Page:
I arrived at the interview holding room, and thankfully put my foot in it there (rather than later, say, in the real interview) with a lady who’d become my boss for all my years at uni.  I said ‘oh yeah, I’d like to do aeronautical engineering’ to which she replied ‘our university doesn’t offer than specialty   We don’t offer it because there’s only 2 jobs per year, and the other two ‘big’ universities both graduate 30 students each per year in that specialty’.  Wow!  Talk about back to reality.  Thank you Betty! You saved my bacon, because, of course, I did get offered a scholarship, if I put engineering at this particular university, first on my preferences. (University admission is centralised, it’s all a bit cloak and dagger, and not very well understood).

The scholarship was perfect for my commitment phobic self.  It was for one year, it was for $10k and it required a credit average in my first year, and my re-enrolment in second year.  As I saw it, I could come away with $5k if I didn’t like engineering, and didn’t sign up for second year.  That would have covered my tuition at the very least. Needless to say, almost every year  (and it took me six years with the Bachelor of International Studies, and failing only one subject four times) I contemplated changing – to law, to forensic chemistry.  Just quitting and becoming a flight attendant and travelling.  Eventually, I’d done more than I had left, so I stuck it out, and man did it take *every single once* of willpower on some days.  Engineering is not easy but it is rewarding!

There’s so much more I could write, but at more than 1200 words, I’ll save it!  Questions warmly welcomed!

19 Replies to “How I became an engineer”

  1. That is a bit of a convoluted path – which is probably the norm with people's careers! I think a lot of people find a career through a part-time or student job and say, "Why not?" You were strategic and knew what you didn't want, which is half the battle. Maybe you could follow this one up by telling us how things went from the time you finished university, to your current job.

    1. I might just do that – though I think (thankfully) it might be a little shorter! I'm pretty 'dull' since graduation – but the number and diversity of jobs in uni was incredible – I had 5 at one time.

  2. That's amazing that it all evolved from a discussion at the age of 9! At what point did you realise that it's still a very heavily male-orientated field?

    1. I don't think I ever really did (like a sinking gut feeling) – I knew the military would be all men. And I knew I was done up to the pussy cat's bow with an all girls' school and the pettiness. So I think I always just took it in my stride. And I love it. It's like a rose among all these thorns – but really, I think I like being hands on and a bit more practical than the stereotype of girls/women can be.

      1. That's fantastic that it wasn't really an issue! Hopefully the proportion of women going into Maths/Science fields will continue to increase!

        1. You can only hope! I spent a lot of time at uni speaking to students – the number of girls who simply have no idea what engineering is, is the first hurdle!

  3. So what sort of engineer did you turn out to be?
    I inquired about the airforce too. I was told I could be a mechanic or something else, can't remember now. Apparently women didn't fly planes then – and I'm not that old!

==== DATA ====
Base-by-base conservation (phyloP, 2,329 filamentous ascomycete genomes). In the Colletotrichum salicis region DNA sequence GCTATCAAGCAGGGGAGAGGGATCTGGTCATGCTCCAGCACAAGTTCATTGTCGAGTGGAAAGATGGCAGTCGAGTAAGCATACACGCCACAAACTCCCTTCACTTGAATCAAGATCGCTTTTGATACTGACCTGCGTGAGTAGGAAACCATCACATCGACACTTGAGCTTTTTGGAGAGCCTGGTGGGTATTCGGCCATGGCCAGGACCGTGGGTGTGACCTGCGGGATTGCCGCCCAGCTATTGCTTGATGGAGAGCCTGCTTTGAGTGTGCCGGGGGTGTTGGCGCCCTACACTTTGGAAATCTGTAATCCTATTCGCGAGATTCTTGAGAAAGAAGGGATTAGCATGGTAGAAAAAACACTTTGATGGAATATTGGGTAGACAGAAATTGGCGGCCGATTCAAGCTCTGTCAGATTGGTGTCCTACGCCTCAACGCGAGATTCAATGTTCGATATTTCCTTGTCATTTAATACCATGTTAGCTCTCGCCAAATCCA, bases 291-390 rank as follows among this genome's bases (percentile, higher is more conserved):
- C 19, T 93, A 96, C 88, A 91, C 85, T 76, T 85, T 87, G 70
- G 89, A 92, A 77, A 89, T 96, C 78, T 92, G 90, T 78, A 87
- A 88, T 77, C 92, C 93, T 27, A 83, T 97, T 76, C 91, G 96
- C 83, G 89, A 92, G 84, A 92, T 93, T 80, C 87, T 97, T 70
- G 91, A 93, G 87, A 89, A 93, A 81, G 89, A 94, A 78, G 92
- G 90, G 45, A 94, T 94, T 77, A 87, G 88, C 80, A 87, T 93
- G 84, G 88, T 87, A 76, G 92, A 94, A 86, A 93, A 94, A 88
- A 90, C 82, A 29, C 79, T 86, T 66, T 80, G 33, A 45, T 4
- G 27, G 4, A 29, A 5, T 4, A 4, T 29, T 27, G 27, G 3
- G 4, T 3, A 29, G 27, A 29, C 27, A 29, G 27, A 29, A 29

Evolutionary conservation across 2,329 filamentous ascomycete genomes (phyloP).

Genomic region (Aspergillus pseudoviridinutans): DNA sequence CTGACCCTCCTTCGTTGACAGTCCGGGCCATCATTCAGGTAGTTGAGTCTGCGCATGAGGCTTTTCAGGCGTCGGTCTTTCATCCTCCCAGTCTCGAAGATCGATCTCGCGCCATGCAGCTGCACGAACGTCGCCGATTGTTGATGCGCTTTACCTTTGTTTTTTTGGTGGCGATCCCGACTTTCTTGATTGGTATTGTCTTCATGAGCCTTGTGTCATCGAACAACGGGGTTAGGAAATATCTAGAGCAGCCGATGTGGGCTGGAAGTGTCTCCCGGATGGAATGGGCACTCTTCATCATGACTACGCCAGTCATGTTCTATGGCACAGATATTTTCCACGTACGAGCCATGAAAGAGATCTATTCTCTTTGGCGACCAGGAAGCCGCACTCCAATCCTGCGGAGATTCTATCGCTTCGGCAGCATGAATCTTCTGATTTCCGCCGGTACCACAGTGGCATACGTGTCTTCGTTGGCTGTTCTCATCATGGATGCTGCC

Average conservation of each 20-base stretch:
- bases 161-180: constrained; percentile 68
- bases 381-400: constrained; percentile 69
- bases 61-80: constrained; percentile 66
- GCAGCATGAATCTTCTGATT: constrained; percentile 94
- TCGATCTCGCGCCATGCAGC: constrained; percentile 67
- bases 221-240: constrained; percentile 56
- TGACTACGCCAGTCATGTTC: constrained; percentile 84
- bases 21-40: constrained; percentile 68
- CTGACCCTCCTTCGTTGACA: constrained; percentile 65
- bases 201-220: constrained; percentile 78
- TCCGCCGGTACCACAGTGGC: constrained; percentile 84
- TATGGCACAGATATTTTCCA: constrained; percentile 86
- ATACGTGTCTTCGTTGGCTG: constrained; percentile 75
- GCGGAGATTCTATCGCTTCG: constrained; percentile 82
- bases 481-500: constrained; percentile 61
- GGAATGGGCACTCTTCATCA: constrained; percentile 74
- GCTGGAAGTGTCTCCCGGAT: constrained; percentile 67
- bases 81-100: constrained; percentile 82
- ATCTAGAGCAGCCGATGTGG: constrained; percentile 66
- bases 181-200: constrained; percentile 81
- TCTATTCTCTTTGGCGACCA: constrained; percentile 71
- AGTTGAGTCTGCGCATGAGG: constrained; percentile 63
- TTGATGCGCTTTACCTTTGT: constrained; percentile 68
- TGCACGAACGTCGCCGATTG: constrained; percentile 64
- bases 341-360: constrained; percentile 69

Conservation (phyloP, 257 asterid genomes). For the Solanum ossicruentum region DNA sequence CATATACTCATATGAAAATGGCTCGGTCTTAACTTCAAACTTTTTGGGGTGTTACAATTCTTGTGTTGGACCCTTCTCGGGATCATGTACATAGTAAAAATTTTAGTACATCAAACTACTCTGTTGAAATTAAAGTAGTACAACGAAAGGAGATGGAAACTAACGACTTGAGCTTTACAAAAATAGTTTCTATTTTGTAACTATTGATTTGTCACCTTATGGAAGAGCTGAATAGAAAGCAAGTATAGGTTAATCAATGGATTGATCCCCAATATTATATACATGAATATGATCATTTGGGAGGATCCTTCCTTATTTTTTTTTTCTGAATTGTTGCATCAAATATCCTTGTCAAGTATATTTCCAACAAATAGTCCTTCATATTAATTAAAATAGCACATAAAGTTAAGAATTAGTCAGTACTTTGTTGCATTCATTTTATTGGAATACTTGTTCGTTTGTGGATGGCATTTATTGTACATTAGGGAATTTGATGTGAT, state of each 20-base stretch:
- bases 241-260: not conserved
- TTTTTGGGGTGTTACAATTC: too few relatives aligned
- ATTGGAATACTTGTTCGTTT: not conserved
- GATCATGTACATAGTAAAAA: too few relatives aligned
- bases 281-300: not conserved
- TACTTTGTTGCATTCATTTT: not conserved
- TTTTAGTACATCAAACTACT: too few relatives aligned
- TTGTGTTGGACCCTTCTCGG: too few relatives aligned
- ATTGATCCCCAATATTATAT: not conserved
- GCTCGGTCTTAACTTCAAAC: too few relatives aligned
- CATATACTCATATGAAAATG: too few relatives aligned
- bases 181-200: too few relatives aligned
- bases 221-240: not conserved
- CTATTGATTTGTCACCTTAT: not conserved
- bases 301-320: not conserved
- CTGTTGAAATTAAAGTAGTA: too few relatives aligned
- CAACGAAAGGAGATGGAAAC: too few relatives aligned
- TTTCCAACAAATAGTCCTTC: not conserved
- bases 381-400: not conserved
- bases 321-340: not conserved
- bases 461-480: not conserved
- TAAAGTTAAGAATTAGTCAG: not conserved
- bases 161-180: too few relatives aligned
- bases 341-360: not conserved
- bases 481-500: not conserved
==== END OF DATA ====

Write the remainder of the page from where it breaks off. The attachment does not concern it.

4. To bad more kids and parents aren't talking about careers that early. Though we tend to search and change our minds about what we think we want to do you seem to do it at the right time – before college. So many of us wait until we are in school to figure out I don't like this or that. Do you regret not changing to something else? I thought I wanted to be a programmer until I took C++ and failed it 3 times.

    1. Thanks for stopping by Thomas! I actually love what I do, or I think more specifically I like the types of people I work with (and it was the same studying). It's a realisation that these people are like me. Interesting you mention coding, I attempted a software major but ended up in electrical, cause I wasn't that great at university level coding!

  5. I have to ask, which course did you have to do 4 times? I had to redo my first year computer programming course. I technically passed it the first time, but my mark wasn't high enough to transfer. I hated every minute of that course. Grrrr…

    1. Ugh it was circuit analysis. I really can't believe, looking back, I didn't give up or change majors. It didn't help I went overseas between attempt 2 and 3 either. I was pretty average at programming but all the assignments were group and I scraped through the exams thankfully! What did you transfer from and to?

  6. I am surrounded by electronic engineers (father, husband), and pilots (father, brother), with a good friend who is an electrical engineer. At my husband's uni (institute of technology) there were about 4 girls on the entire campus!

    1. Wow you are almost me by proxy of the people you are close to! There weren't many girls in my course either, the highest average number of women is in civil engineering with 11%! Shockingly high it is not.

  7. Great tale. Love the old Queenslander! Did you go to a boarding school interstate from your mother?

    Might be a typo but how were you in Year 11 in 2011 and then finish an engineering degree? Unless your electrical engineering degree has given you the power to time travel in the manner of Hermoine in Harry Potter and the Prisoner of Azkaban. That would be an interesting instalment!

    1. Oh my gosh, what a great editor – it's fixed now! I meant 2001. If only I was Harry Potter-esque!

      Yes, I was interstate from my mother – my whole immediate family actually.